Improved West Indies product will help Sabina – Heaven

first_img “I believe when you look at the CPL (the Caribbean Premier League Twenty20 tournament), nobody could deny the attendance there during those games. I believe if we market the product properly and if we have a product that is competitive, both West Indies and territorial, then I don’t believe the location is necessarily an issue in terms of bringing the crowd in to Sabina Park.” Heaven said he is aware that the park cannot survive on revenue received solely from cricket matches and added that the JCA and Kingston Cricket Club (who also operates and maintains the ground) have taken the decision to have more non-sporting activities hosted at the venue. “I believe more and more that Sabina Park will become a multipurpose stadium as well, with the focus on cricket as the primary activity to be played at the park,” Heaven added. “But we have to introduce other activities without damaging the possibility of playing cricket there because we have to protect the pitch and the outfield.” Heaven told The Gleaner that he wants to create a cricket museum at Sabina Park. “It has to be more than cricket that we offer at a cricket venue,” he said. “I still have it on the table to establish a cricket museum at Sabina Park. I’ve seen where people come to Sabina Park just to have a view of the venue and to see a historic place. Now, if we have memorabilia (branded goods) on sale there, and a museum, that in itself would be an attraction outside of cricket. So we have to diversify what we have at the park … to sell more than cricket.” Jamaica Cricket Association (JCA) President Wilford ‘Billy’ Heaven said that Cricket West Indies (CWI) is not doing enough to market the product, which he believes has a negative effect on Sabina Park’s attraction as a host venue. Heaven believes that this is what has led to what he describes as poor Test match attendance at the venue in recent years. Of the last seven Test series played by the West Indies senior men’s team in the Caribbean since 2012, only four matches took place at Sabina Park. However, CWI President Whycliffe ‘Dave’ Cameron recently said that other nations in the West Indies had embraced cricket more than Jamaica and that some persons do not see Kingston as a tourist destination, which hurts Sabina Park’s chances of hosting Test matches frequently due to low attendance. Heaven said that this cannot be true since the ground used to be filled for Test matches decades ago. “My difficulty with that is that once upon a time, Sabina Park would be full,” Heaven said. “If it’s not a tourism destination now, it certainly was not then. So, to me, it is more than that. I believe some of the issues impacting Sabina Park relate to the quality of the product offering and also, when you have a dollar to spend on sport, people may be going for other competitive sports that they may show a preference for over cricket. So the quality of the team and marketability of the product need improvement. PROPER MARKETING NEEDEDlast_img read more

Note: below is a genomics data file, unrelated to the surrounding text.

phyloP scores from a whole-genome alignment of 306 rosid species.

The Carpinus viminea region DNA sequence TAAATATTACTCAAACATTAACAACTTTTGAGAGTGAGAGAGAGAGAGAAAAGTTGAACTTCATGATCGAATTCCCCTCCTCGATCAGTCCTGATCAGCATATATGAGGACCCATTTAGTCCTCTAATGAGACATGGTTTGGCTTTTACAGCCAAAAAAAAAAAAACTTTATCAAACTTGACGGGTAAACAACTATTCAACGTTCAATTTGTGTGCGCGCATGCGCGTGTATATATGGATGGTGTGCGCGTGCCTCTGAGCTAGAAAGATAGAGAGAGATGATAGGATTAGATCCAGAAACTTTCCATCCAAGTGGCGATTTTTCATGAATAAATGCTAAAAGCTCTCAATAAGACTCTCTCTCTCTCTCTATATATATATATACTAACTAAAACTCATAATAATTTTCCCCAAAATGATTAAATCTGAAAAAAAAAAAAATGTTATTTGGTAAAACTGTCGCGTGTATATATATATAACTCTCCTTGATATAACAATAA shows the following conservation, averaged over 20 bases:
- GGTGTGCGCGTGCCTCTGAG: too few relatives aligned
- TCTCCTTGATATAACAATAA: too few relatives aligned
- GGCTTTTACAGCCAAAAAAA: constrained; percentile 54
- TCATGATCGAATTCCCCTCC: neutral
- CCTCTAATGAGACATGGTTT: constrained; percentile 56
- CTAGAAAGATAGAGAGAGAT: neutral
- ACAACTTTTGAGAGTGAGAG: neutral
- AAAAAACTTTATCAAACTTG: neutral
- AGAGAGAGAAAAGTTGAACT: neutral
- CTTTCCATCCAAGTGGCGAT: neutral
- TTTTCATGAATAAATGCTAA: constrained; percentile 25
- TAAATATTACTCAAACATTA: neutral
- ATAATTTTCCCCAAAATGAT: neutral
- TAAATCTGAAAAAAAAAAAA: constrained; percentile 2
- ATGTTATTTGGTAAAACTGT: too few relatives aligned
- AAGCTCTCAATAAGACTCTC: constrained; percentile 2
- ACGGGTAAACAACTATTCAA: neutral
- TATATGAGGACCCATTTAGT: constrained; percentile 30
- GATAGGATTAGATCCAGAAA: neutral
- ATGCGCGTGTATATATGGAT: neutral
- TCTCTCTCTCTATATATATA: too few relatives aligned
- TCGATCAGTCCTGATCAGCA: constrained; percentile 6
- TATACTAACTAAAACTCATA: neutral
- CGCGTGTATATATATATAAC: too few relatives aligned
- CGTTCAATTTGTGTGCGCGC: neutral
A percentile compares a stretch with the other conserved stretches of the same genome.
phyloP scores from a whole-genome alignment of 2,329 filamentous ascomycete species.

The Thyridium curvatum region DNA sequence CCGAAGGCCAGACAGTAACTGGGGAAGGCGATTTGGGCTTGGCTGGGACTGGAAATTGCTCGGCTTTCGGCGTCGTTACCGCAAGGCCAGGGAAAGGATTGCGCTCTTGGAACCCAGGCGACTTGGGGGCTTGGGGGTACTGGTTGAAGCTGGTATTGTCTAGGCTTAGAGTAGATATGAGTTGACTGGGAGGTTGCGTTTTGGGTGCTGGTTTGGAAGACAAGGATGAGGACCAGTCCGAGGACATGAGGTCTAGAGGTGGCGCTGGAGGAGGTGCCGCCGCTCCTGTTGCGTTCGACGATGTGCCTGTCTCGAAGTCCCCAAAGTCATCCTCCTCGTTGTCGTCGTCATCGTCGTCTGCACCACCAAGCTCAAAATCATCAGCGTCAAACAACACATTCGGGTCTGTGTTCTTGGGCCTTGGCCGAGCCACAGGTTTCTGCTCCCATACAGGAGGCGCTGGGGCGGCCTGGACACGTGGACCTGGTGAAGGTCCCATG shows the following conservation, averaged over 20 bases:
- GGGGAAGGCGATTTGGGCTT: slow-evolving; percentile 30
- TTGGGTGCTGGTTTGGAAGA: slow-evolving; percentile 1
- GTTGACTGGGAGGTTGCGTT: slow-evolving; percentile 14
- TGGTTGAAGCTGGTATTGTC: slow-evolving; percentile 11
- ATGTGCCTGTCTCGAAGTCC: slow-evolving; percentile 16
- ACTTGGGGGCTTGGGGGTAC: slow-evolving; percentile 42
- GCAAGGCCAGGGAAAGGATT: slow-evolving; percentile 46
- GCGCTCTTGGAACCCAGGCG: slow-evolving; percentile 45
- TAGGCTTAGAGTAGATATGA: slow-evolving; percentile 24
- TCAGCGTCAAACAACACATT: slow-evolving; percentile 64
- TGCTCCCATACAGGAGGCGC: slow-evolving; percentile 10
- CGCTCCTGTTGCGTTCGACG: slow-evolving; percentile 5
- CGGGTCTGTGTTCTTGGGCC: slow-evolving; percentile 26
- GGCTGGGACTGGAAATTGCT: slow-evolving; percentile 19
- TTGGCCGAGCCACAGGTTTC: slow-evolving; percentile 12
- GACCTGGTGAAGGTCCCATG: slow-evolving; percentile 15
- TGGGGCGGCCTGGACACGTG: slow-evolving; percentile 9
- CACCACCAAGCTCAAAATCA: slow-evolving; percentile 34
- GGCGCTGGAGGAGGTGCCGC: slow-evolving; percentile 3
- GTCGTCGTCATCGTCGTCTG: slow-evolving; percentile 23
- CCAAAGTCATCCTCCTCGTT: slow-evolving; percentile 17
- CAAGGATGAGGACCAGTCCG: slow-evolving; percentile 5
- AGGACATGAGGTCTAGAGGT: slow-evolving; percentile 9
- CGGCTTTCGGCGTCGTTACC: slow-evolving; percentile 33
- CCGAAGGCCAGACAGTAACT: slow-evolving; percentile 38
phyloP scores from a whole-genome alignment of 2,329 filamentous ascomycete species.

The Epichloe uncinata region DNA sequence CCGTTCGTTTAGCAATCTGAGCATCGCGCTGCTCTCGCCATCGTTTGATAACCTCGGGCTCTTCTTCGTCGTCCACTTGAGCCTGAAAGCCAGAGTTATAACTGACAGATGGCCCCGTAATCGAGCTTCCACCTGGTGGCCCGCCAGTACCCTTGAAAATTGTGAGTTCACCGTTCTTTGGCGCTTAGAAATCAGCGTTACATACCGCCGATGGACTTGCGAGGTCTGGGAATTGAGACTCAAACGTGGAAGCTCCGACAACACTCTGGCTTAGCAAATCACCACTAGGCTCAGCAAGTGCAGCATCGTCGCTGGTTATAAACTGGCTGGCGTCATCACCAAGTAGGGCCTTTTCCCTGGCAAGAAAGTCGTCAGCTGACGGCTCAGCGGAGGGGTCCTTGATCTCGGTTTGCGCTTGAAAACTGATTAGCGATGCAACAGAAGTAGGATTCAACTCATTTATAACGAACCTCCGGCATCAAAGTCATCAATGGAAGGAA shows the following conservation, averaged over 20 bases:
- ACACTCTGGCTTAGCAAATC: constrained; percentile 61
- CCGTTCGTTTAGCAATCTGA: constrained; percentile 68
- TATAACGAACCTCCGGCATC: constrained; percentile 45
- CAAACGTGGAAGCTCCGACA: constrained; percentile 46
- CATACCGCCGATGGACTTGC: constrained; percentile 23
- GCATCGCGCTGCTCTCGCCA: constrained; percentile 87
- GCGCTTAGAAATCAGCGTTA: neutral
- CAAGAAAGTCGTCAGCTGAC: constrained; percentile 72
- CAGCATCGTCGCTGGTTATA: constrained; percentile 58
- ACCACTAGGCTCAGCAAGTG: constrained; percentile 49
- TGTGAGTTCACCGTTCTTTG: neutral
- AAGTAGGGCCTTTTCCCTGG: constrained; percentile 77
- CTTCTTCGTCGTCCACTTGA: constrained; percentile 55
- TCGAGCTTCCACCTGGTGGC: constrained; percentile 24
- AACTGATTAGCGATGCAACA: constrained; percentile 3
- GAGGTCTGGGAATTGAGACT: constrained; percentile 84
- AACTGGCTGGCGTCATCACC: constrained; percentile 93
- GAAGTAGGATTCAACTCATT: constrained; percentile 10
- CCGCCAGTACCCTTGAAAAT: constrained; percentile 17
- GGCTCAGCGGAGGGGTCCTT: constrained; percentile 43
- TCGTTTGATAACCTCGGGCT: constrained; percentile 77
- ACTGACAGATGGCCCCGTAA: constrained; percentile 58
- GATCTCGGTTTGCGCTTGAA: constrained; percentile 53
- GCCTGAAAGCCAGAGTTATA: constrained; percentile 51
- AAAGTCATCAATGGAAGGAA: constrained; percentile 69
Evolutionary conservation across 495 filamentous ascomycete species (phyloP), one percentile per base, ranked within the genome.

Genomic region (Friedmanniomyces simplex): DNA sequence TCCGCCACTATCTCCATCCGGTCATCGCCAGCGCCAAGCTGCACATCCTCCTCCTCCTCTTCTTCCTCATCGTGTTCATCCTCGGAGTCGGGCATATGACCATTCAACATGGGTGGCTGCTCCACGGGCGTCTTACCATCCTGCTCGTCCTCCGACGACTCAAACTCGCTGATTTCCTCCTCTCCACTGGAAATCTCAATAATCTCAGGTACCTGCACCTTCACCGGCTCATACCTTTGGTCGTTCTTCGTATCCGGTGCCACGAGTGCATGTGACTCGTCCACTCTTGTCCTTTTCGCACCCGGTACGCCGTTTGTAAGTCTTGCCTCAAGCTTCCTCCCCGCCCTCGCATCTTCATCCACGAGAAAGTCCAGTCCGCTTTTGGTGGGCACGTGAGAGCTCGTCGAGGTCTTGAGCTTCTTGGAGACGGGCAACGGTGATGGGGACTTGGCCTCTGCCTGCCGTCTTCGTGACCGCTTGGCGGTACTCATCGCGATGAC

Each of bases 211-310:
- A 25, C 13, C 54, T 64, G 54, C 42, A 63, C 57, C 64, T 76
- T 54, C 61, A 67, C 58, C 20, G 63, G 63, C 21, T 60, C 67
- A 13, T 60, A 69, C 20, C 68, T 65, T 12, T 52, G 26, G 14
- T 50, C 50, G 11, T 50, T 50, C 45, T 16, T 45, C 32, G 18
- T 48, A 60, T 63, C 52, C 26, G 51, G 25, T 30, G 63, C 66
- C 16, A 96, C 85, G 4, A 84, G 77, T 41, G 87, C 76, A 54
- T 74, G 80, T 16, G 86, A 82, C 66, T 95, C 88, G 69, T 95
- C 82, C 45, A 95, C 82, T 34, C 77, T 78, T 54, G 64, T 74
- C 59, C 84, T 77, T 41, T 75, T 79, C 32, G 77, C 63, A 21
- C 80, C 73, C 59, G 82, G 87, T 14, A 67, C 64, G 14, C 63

Manchester United captain Wayne Rooney happy to be main marksman

first_img1 Wayne Rooney Wayne Rooney has no problem being Manchester United’s main striker next season.Rooney spent a large chunk of last season in midfield, but manager Louis van Gaal has told the 29-year-old he will be playing up front next term – Robin van Persie and Radamel Falcao have both left the club.The United captain scored 15 goals last season and insists he is not fazed by the prospect of having to match or better that tally next year.“It is a position where I think I can score goals,” Rooney said.“Hopefully I can do that. I am ready to take that mantle on and be the one who gets the goals for us.”Van Gaal endured a difficult start to his reign last season, picking up just 13 points from his first 10 matches.But the Dutchman guided United back into the Champions League and Rooney believes Van Gaal’s “philosophy” has sunk into the players’ minds and that will help United challenge for the title next season.“At the beginning of last season the manager told us it would take a while to adapt to the changes,” added the England skipper.“As a group of players you don’t think it will, but towards the end of the season, from Christmas, I felt we played some great football, understood exactly what the manager wanted from us and particularly in the big games we did really well.“We can take that as positives.“It was the games we expected to win where we disappointed ourselves. We know what is expected of us and what we have to do and are positive and excited for the season.”last_img read more